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Effects of chronic nanoparticulate silver exposure to adult and juvenile sheepshead minnows (Cyprinodon variegatus)


  • Presented at Nano 2010: International Conference on the Environmental Effects of Nanomaterials, Clemson University, August, 2010.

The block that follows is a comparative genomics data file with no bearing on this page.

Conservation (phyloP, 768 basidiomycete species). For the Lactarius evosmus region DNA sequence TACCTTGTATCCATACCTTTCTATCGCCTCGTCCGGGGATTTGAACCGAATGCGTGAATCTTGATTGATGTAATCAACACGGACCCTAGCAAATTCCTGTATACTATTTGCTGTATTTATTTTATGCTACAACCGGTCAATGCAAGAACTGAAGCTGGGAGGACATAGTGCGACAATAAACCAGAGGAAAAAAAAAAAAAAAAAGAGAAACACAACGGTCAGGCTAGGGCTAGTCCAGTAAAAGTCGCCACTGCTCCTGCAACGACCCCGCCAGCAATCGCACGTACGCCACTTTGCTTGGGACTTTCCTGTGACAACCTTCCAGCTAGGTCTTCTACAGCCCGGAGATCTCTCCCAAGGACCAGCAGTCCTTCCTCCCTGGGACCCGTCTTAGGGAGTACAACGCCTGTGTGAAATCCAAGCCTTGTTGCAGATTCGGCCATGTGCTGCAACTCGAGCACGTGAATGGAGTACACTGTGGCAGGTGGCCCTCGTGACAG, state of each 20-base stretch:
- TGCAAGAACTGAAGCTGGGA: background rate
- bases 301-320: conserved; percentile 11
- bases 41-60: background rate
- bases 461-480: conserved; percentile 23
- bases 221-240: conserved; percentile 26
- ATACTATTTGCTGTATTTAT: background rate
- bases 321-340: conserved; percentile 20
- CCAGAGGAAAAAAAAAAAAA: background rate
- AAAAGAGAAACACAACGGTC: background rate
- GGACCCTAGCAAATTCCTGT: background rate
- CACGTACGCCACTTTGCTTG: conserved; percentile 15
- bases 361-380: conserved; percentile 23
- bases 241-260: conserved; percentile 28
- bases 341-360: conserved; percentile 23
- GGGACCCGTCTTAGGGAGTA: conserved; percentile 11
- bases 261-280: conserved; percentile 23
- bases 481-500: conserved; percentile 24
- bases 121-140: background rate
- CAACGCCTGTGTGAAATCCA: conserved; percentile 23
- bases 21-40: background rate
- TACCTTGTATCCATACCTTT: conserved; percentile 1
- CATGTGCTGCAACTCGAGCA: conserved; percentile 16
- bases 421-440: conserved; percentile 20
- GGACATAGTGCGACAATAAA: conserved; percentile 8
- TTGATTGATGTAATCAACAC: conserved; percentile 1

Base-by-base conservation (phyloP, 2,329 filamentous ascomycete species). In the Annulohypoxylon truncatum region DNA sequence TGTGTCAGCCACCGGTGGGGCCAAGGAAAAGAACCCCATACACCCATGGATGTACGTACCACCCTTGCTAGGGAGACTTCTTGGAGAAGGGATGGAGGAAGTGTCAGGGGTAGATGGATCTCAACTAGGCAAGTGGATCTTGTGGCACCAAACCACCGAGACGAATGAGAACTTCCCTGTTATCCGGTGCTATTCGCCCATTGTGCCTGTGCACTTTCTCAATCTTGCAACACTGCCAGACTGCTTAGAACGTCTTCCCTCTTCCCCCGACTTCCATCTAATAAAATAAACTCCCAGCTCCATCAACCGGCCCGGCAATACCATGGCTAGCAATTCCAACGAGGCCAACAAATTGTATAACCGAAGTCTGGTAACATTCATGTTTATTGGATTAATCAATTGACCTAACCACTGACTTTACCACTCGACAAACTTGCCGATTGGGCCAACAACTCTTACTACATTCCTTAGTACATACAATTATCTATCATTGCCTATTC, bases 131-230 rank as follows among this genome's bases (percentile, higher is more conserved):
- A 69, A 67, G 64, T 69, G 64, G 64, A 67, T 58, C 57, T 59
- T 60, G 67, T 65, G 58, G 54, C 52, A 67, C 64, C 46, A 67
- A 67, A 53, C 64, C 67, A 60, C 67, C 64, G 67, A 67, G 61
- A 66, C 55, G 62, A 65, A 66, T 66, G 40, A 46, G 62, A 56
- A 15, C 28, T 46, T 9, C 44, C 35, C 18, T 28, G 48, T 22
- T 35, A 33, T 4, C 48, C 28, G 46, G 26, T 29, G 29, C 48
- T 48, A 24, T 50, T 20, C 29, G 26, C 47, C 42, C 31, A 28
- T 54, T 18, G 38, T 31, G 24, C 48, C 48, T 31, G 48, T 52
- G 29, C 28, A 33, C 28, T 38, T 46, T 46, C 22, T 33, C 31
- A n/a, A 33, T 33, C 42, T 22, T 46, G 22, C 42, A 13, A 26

The use of nanoparticulate silver (AgNP) is increasingly widespread and recently has been shown to have a plausible release route into aquatic environments. To date, relatively little research has examined the effects of AgNP on estuarine fish. The authors present data indicating that chronic exposure to low levels of AgNP induces significant adverse effects in both juvenile and adult sheepshead minnows (Cyprinodon variegarus; SHMs). Chronic exposure to low levels of AgNP produced significant increases in tissue burdens in both juvenile and adult SHMs, resulting in significant thickening of epithelia gill tissue and in dramatically altered gene expression profiles. The results do not appear to be attributable to the release of silver ions through particle dissolution. The alteration in gene expression was greatest in adult gonads, but no evidence of AgNP-related dysfunction was found at the tissue level. In contrast, the authors found a significant effect on gill morphology, but very little evidence of effect on gill transcription profiles. Environ. Toxicol. Chem. 2012;31:160–167. © 2011 SETAC